Why obesity is such a big problem

Prevalence of Obesity in the UK

The UK is grappling with a serious obesity epidemic, according to recent data from the National Health Service (NHS). Alarmingly, almost two-thirds of adults in the country are classified as overweight or obese, with 63.8% of adults having a body mass index (BMI) of 25 or higher. The situation is even more dire among men, with 67.0% of them being overweight or obese, compared to 60.3% of women. The NHS data is similarly concerning when it comes to childhood obesity, with approximately one in five children starting primary school in England being overweight or obese, rising to one in three by the time they leave.

The health risks of being overweight or obese

Being overweight or obese increases the risk of several health problems. According to the World Health Organization (WHO), the health risks associated with being overweight or obese include:

  • Cardiovascular diseases: Overweight and obesity are major risk factors for cardiovascular diseases, such as heart attack and stroke (WHO, 2019).
  • Type 2 diabetes: Overweight and obesity are leading causes of type 2 diabetes (NHS, 2021).
  • Musculoskeletal disorders: Obesity can lead to joint problems and osteoarthritis (WHO, 2019).
  • Some cancers: Overweight and obesity are associated with an increased risk of several types of cancer, including breast, colon, and kidney cancer (NHS, 2021).
  • Sleep apnea: Obesity is a major risk factor for sleep apnea, a condition that causes a person to stop breathing for short periods during sleep (WHO, 2019).
  • Mental health problems: Obesity can lead to low self-esteem, depression, and anxiety (NHS, 2021).

The benefits of a healthy lifestyle

A healthy lifestyle can provide several benefits for physical and mental health. According to the National Health Service (NHS), the benefits of a healthy lifestyle include:  

  • Improved physical health: A healthy lifestyle can reduce the risk of developing several health problems, such as heart disease, stroke, type 2 diabetes, and certain cancers (NHS, 2021).
  • Better mental health: A healthy lifestyle can improve mood, reduce stress and anxiety, and increase overall well-being (NHS, 2021).
  • Increased energy and improved sleep: Regular physical activity, a balanced diet, and proper sleep can help increase energy levels and improve the quality of sleep (NHS, 2021).
  • Improved cognitive function: A healthy lifestyle can improve brain function, memory, and concentration (NHS, 2021).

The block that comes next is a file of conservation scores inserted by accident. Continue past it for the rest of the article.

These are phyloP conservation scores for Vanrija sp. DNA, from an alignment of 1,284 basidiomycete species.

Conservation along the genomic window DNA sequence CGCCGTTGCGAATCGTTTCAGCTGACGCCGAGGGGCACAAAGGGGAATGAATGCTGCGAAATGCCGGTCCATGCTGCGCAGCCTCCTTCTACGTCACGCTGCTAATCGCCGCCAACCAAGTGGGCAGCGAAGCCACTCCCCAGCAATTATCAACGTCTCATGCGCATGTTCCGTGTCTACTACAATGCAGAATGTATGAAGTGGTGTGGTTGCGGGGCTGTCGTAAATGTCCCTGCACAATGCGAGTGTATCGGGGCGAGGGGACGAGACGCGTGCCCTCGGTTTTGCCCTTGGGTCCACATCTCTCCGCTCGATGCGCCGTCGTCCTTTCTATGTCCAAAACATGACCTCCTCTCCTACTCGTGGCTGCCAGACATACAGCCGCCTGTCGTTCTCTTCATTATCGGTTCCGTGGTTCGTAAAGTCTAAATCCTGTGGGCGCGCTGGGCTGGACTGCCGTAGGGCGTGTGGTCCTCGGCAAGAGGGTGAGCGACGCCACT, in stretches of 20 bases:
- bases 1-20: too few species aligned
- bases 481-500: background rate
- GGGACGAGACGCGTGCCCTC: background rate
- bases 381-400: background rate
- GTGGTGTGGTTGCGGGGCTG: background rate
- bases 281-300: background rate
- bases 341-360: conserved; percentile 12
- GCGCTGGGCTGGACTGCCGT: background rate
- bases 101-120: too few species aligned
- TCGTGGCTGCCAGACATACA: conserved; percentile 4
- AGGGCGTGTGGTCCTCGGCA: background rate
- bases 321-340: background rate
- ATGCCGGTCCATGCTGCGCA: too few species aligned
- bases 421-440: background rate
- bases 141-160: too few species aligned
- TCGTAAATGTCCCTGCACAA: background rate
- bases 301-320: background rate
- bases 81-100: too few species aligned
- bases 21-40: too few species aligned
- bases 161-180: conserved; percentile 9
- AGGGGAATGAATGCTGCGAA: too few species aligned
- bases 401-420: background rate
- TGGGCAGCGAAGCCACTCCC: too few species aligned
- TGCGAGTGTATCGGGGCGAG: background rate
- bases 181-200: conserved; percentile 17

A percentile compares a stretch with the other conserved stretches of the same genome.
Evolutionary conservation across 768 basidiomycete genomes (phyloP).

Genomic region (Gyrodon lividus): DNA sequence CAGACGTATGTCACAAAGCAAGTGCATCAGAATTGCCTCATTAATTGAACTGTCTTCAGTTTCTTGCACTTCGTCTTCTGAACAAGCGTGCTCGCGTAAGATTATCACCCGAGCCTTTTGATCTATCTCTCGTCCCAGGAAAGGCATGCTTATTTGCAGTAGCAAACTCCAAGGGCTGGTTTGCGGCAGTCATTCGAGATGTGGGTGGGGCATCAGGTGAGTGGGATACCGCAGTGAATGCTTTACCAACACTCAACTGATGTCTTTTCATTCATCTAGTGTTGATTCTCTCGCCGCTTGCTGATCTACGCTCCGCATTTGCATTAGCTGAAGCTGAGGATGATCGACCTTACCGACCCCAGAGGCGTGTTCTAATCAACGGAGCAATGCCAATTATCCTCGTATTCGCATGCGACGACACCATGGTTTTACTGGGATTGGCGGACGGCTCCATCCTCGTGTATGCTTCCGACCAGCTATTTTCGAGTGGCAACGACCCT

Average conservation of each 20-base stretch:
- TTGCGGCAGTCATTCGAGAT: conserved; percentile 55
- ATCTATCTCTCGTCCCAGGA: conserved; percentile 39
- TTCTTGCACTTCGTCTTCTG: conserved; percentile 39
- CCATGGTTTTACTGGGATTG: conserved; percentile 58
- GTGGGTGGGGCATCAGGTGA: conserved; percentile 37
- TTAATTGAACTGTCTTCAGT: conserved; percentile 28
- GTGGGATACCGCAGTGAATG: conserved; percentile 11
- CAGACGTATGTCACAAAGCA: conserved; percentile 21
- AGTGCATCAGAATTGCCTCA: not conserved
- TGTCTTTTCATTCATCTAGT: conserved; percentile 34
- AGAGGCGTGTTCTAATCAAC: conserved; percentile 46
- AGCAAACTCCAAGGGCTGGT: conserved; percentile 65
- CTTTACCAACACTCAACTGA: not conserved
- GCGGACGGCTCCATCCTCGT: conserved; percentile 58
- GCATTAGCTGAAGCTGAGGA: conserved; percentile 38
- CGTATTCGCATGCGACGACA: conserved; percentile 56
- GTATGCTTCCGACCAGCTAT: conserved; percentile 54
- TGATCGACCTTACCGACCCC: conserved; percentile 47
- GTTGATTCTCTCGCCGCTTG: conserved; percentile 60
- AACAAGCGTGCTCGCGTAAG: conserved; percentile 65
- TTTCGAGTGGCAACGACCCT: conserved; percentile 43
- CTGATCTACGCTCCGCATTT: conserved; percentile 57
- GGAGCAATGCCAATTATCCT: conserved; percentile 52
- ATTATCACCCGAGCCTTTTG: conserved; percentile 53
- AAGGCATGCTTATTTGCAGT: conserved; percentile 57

• Increased longevity: Adopting a healthy lifestyle can increase life expectancy and reduce the risk of early death (NHS, 2021).

The risks of an unhealthy lifestyle

According to the World Health Organization (WHO), an unhealthy diet and lack of physical activity are two of the main causes of non-communicable diseases (NCDs), which are responsible for the majority of deaths worldwide (WHO, 2019).

A diet high in processed and high-fat foods can increase the risk of heart disease and stroke, while a lack of physical activity can lead to obesity and increase the risk of type 2 diabetes (National Health Service [NHS], 2019).

In the UK, it is estimated that up to 80% of cases of type 2 diabetes can be prevented through lifestyle changes, such as maintaining a healthy diet and being physically active (NHS, 2019).

Similarly, in the United States, the Centers for Disease Control and Prevention (CDC) reports that a healthy lifestyle can reduce the risk of developing heart disease by up to 80% (CDC, 2019).

Want to learn more about obesity?

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Centres for Disease Control and Prevention (CDC). (2019). Heart disease facts. Retrieved from https://www.cdc.gov/heartdisease/facts.htm

Department of Health and Social Care. (2021). Adult obesity and type 2 diabetes in England. Retrieved from https://www.gov.uk/government/publications/adult-obesity-and-type-2-diabetes-in-england/adult-obesity-and-type-2-diabetes-in-england

Harvard Health Publishing. (2021). The health benefits of a healthy lifestyle. Retrieved from https://www.health.harvard.edu/staying-healthy/the-health-benefits-of-a-healthy-lifestyle

National Health Service (NHS). (2021). Health risks of being overweight. Retrieved from https://www.nhs.uk/live-well/healthy-weight/health-risks-of-being-overweight/

National Health Service (NHS). (2019). Type 2 diabetes. Retrieved from https://www.nhs.uk/conditions/type-2-diabetes/

National Health Service (NHS) UK. (2021). Overweight and obesity. Retrieved from https://www.nhs.uk/conditions/obesity/

World Health Organization (WHO). (2019). Overweight and obesity. Retrieved from https://www.who.int/news-room/fact-sheets/detail/overweight-and-obesity

World Health Organization (WHO). (2021). Physical activity. Retrieved from https://www.who.int/news-room/fact-sheets/item/physical-activity

World Health Organization (WHO). (2019). Non-communicable diseases. Retrieved from https://www.who.int/health-topics/non-communicable-diseases/#tab=tab_1

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